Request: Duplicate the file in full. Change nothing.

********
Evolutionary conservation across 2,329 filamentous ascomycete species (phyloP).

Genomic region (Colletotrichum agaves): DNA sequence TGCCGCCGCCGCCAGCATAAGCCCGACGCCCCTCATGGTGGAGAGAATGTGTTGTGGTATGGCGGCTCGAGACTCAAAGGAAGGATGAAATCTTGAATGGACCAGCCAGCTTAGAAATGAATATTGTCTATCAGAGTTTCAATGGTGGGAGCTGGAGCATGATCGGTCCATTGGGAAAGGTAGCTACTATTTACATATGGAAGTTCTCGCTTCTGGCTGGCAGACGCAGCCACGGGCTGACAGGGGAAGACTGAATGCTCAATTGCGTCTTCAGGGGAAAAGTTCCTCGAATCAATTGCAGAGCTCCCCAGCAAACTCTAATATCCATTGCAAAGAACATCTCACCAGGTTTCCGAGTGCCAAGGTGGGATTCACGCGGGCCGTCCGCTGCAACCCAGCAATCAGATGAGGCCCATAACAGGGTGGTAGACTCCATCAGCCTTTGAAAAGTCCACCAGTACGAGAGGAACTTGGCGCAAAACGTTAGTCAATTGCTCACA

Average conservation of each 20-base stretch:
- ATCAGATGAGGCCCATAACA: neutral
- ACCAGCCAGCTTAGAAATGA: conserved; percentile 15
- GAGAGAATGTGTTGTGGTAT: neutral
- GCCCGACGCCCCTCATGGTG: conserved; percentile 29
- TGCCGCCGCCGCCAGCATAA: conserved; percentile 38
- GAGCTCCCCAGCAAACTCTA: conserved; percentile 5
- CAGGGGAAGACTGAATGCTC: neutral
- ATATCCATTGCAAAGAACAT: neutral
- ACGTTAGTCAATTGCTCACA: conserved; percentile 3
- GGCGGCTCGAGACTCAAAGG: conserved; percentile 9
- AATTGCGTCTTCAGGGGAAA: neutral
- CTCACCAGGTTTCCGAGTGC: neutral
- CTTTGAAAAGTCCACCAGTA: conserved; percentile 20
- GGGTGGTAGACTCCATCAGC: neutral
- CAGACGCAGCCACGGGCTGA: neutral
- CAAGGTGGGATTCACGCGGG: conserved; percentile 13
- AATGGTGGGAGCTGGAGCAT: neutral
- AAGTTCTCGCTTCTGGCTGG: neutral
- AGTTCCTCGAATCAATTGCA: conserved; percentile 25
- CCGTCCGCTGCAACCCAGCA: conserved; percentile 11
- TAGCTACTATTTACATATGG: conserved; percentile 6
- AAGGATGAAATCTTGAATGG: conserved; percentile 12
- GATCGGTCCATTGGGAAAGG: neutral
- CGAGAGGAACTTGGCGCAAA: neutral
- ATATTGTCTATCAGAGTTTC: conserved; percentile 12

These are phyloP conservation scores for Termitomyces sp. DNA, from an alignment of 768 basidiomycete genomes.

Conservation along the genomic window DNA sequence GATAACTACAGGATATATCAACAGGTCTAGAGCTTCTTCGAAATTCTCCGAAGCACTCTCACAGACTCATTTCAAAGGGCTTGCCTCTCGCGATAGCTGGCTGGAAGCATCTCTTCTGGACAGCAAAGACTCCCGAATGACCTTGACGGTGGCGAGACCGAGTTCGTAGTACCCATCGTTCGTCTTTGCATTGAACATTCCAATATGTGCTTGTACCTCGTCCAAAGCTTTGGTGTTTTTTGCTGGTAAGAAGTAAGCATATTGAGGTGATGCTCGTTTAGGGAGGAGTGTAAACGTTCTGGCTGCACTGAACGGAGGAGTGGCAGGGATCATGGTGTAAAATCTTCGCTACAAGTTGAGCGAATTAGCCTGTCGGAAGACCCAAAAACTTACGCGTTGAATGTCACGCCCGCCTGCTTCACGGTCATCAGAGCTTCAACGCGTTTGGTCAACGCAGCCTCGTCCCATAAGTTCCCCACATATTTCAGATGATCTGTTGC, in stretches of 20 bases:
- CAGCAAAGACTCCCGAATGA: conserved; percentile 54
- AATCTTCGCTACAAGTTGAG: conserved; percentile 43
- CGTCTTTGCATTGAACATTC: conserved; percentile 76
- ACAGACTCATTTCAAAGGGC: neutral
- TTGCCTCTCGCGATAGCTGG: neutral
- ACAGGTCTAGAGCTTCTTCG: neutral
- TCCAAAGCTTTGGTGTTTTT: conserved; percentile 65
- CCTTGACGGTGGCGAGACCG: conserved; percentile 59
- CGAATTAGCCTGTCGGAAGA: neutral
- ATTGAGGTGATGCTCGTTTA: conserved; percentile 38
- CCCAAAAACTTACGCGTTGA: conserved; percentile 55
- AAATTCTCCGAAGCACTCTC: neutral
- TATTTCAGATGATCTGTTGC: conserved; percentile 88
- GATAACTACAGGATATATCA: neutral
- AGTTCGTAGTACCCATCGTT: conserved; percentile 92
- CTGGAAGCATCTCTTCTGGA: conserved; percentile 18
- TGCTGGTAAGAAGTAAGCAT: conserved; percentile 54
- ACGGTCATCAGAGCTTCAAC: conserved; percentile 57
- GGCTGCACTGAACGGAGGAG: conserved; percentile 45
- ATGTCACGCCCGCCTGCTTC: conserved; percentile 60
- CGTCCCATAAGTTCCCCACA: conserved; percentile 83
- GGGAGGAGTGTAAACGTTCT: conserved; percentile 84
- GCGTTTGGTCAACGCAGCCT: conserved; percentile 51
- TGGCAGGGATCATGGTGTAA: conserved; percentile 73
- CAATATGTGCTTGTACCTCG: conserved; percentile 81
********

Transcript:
Evolutionary conservation across 2,329 filamentous ascomycete species (phyloP).

Genomic region (Colletotrichum agaves): DNA sequence TGCCGCCGCCGCCAGCATAAGCCCGACGCCCCTCATGGTGGAGAGAATGTGTTGTGGTATGGCGGCTCGAGACTCAAAGGAAGGATGAAATCTTGAATGGACCAGCCAGCTTAGAAATGAATATTGTCTATCAGAGTTTCAATGGTGGGAGCTGGAGCATGATCGGTCCATTGGGAAAGGTAGCTACTATTTACATATGGAAGTTCTCGCTTCTGGCTGGCAGACGCAGCCACGGGCTGACAGGGGAAGACTGAATGCTCAATTGCGTCTTCAGGGGAAAAGTTCCTCGAATCAATTGCAGAGCTCCCCAGCAAACTCTAATATCCATTGCAAAGAACATCTCACCAGGTTTCCGAGTGCCAAGGTGGGATTCACGCGGGCCGTCCGCTGCAACCCAGCAATCAGATGAGGCCCATAACAGGGTGGTAGACTCCATCAGCCTTTGAAAAGTCCACCAGTACGAGAGGAACTTGGCGCAAAACGTTAGTCAATTGCTCACA

Average conservation of each 20-base stretch:
- ATCAGATGAGGCCCATAACA: neutral
- ACCAGCCAGCTTAGAAATGA: conserved; percentile 15
- GAGAGAATGTGTTGTGGTAT: neutral
- GCCCGACGCCCCTCATGGTG: conserved; percentile 29
- TGCCGCCGCCGCCAGCATAA: conserved; percentile 38
- GAGCTCCCCAGCAAACTCTA: conserved; percentile 5
- CAGGGGAAGACTGAATGCTC: neutral
- ATATCCATTGCAAAGAACAT: neutral
- ACGTTAGTCAATTGCTCACA: conserved; percentile 3
- GGCGGCTCGAGACTCAAAGG: conserved; percentile 9
- AATTGCGTCTTCAGGGGAAA: neutral
- CTCACCAGGTTTCCGAGTGC: neutral
- CTTTGAAAAGTCCACCAGTA: conserved; percentile 20
- GGGTGGTAGACTCCATCAGC: neutral
- CAGACGCAGCCACGGGCTGA: neutral
- CAAGGTGGGATTCACGCGGG: conserved; percentile 13
- AATGGTGGGAGCTGGAGCAT: neutral
- AAGTTCTCGCTTCTGGCTGG: neutral
- AGTTCCTCGAATCAATTGCA: conserved; percentile 25
- CCGTCCGCTGCAACCCAGCA: conserved; percentile 11
- TAGCTACTATTTACATATGG: conserved; percentile 6
- AAGGATGAAATCTTGAATGG: conserved; percentile 12
- GATCGGTCCATTGGGAAAGG: neutral
- CGAGAGGAACTTGGCGCAAA: neutral
- ATATTGTCTATCAGAGTTTC: conserved; percentile 12

These are phyloP conservation scores for Termitomyces sp. DNA, from an alignment of 768 basidiomycete genomes.

Conservation along the genomic window DNA sequence GATAACTACAGGATATATCAACAGGTCTAGAGCTTCTTCGAAATTCTCCGAAGCACTCTCACAGACTCATTTCAAAGGGCTTGCCTCTCGCGATAGCTGGCTGGAAGCATCTCTTCTGGACAGCAAAGACTCCCGAATGACCTTGACGGTGGCGAGACCGAGTTCGTAGTACCCATCGTTCGTCTTTGCATTGAACATTCCAATATGTGCTTGTACCTCGTCCAAAGCTTTGGTGTTTTTTGCTGGTAAGAAGTAAGCATATTGAGGTGATGCTCGTTTAGGGAGGAGTGTAAACGTTCTGGCTGCACTGAACGGAGGAGTGGCAGGGATCATGGTGTAAAATCTTCGCTACAAGTTGAGCGAATTAGCCTGTCGGAAGACCCAAAAACTTACGCGTTGAATGTCACGCCCGCCTGCTTCACGGTCATCAGAGCTTCAACGCGTTTGGTCAACGCAGCCTCGTCCCATAAGTTCCCCACATATTTCAGATGATCTGTTGC, in stretches of 20 bases:
- CAGCAAAGACTCCCGAATGA: conserved; percentile 54
- AATCTTCGCTACAAGTTGAG: conserved; percentile 43
- CGTCTTTGCATTGAACATTC: conserved; percentile 76
- ACAGACTCATTTCAAAGGGC: neutral
- TTGCCTCTCGCGATAGCTGG: neutral
- ACAGGTCTAGAGCTTCTTCG: neutral
- TCCAAAGCTTTGGTGTTTTT: conserved; percentile 65
- CCTTGACGGTGGCGAGACCG: conserved; percentile 59
- CGAATTAGCCTGTCGGAAGA: neutral
- ATTGAGGTGATGCTCGTTTA: conserved; percentile 38
- CCCAAAAACTTACGCGTTGA: conserved; percentile 55
- AAATTCTCCGAAGCACTCTC: neutral
- TATTTCAGATGATCTGTTGC: conserved; percentile 88
- GATAACTACAGGATATATCA: neutral
- AGTTCGTAGTACCCATCGTT: conserved; percentile 92
- CTGGAAGCATCTCTTCTGGA: conserved; percentile 18
- TGCTGGTAAGAAGTAAGCAT: conserved; percentile 54
- ACGGTCATCAGAGCTTCAAC: conserved; percentile 57
- GGCTGCACTGAACGGAGGAG: conserved; percentile 45
- ATGTCACGCCCGCCTGCTTC: conserved; percentile 60
- CGTCCCATAAGTTCCCCACA: conserved; percentile 83
- GGGAGGAGTGTAAACGTTCT: conserved; percentile 84
- GCGTTTGGTCAACGCAGCCT: conserved; percentile 51
- TGGCAGGGATCATGGTGTAA: conserved; percentile 73
- CAATATGTGCTTGTACCTCG: conserved; percentile 81